So my little German colony on Mars now has a name – Neu Celle. I’ve named it this because I have fond memories of visiting my Aunt and Uncle (who was in the BAOR in the 70s) at the original town of Celle (the one on Earth) in Northern Germany. They lived in married quarters which I am led to believe were German officers’ quarters during WW2 (I must see if they have any old photos). I wasn’t too old – I made my first trip there in a pram on the back seat of my parents’ Simca (no child seats in those days, or rear seat belts for that matter !) but I can remember Hamburg Zoo, coloured chickens, a ride in a Stalwart (Uncle Bob was in the REME – the Royal Electrical and Mechanical Engineers), a barbecue in the rain halfway up a Mountains (the Harz Mountains maybe ?) and cockroaches (the block of flats was infested !).
Work has continued on the construction of my outpost in the (terraformed) Martian desert. The first task after giving them a wash was to undercoat – I used a spray can of industrial white primer from a hardware store (in this case Toolstation – much, much cheaper than the B&Q or Homebase chain DIY stores). There’s no point using your expensive Citadel or Army Painter spray paints on a job like this, you want a good, hard-wearing coat of industrial primer that will stand up to knocks.
So at the moment it’s like Christmas come early in Neu Celle. Next time we’ll give it some colour …
I’ve started out on a project to build a 15mm township from our desert buildings range (we finally have enough spare castings to let me do this – we’ve been selling them as fast as Phil makes them !). At Maidstone Wargames Society we seem to have settled on a near-future, terraformed Mars as the setting for our 6mm/15mm/starship games, using the Modified Mars site as a guide.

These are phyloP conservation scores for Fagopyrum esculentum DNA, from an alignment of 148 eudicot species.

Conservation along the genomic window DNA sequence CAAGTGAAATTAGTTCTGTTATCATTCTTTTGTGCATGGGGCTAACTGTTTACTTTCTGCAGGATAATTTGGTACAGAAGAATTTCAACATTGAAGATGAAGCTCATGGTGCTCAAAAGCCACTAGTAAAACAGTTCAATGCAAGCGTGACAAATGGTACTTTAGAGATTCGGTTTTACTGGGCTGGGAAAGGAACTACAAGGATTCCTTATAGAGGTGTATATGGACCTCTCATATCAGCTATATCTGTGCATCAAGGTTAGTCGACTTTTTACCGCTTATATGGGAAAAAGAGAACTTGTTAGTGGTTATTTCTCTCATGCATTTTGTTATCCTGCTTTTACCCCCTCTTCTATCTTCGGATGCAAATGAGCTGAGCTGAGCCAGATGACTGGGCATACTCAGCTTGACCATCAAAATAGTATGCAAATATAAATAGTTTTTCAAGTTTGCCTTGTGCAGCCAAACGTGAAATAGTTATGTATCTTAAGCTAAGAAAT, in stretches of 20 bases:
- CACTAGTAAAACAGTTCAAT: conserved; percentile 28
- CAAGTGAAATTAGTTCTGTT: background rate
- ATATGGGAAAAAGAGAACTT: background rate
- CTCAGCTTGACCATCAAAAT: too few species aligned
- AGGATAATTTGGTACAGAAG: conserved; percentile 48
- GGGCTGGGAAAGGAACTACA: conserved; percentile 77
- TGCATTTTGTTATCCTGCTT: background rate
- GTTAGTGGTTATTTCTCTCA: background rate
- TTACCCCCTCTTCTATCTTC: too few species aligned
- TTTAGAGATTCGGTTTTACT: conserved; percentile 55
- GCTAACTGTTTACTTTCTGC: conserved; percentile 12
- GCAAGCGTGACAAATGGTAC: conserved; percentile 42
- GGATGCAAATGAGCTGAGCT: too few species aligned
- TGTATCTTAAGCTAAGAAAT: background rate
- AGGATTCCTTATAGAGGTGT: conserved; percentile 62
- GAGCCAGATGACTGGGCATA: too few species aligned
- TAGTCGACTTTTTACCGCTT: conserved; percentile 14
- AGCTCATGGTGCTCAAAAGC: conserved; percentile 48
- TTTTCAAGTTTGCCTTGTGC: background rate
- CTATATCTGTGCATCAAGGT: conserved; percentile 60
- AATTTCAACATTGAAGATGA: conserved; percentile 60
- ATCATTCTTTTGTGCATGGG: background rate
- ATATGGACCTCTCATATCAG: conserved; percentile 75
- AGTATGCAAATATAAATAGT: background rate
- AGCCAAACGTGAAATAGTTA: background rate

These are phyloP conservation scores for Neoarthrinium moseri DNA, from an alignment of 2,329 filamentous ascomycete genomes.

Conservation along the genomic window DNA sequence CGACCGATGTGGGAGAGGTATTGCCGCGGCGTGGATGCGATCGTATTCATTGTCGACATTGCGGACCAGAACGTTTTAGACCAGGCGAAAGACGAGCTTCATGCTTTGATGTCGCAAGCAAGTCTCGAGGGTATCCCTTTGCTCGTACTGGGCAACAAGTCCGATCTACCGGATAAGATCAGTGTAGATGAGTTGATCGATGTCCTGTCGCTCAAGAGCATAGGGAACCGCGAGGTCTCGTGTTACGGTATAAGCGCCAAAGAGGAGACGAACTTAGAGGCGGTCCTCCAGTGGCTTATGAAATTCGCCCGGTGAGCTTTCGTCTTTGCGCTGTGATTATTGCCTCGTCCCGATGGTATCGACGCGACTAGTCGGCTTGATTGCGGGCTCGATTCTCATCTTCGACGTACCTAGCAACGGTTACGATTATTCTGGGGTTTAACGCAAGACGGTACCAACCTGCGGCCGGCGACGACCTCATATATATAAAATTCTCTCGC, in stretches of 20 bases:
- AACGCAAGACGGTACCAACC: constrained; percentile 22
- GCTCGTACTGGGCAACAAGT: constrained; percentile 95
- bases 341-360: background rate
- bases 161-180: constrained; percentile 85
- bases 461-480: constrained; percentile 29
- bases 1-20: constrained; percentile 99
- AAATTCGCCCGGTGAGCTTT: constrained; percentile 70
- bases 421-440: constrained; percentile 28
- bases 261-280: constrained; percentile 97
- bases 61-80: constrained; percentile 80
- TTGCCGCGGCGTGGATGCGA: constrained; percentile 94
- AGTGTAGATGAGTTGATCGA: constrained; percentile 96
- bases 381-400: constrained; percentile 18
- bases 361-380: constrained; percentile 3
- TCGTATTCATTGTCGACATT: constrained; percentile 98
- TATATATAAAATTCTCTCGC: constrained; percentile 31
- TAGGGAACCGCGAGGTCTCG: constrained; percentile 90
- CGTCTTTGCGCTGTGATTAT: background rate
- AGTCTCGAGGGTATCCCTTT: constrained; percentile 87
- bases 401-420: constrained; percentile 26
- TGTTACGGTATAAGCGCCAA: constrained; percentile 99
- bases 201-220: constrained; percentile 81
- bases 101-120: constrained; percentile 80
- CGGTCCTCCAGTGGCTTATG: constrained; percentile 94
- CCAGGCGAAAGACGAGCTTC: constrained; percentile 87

I haven’t named my little township yet – since I’ve been fielding German ONESS forces in our two campaigns so far, I’ll probably stick to that and come up with a suitably Germanic moniker for it.
Having picked out the models I needed (one of each of the ten models that we make, with duplicates of the three smallest houses) I ran the bottom of each model over a sheet of coarse glasspaper to smooth it off and flatten any irregularities (do this in a ventilated place, preferably outdoors, and don’t breath in any of the resulting dust – wear a mask if necessary).
The next stage, as with all resin models, is to give them a good wash in soap and water – washing-up liquid (dish soap) is fine – this removes the dust from the previous sanding, and also cleans off any residues from the casting process. I just chucked the lot in the washing-up bowl with lots of hot soapy water and gave them a scrub with an old brush, then sat them on some newspaper to dry off.
I’ll try to give a blow-by-blow breakdown of the whole process of making the township, including painting, basing, detailing etc. I tend to be fairly erratic and have bursts of activity followed by periods of nothing happening, so you might need to be patient …
Sharing time again … from Jim’s Wargames Workbench, a quick’n’easy way to paint your tanks to a decent tabletop standard.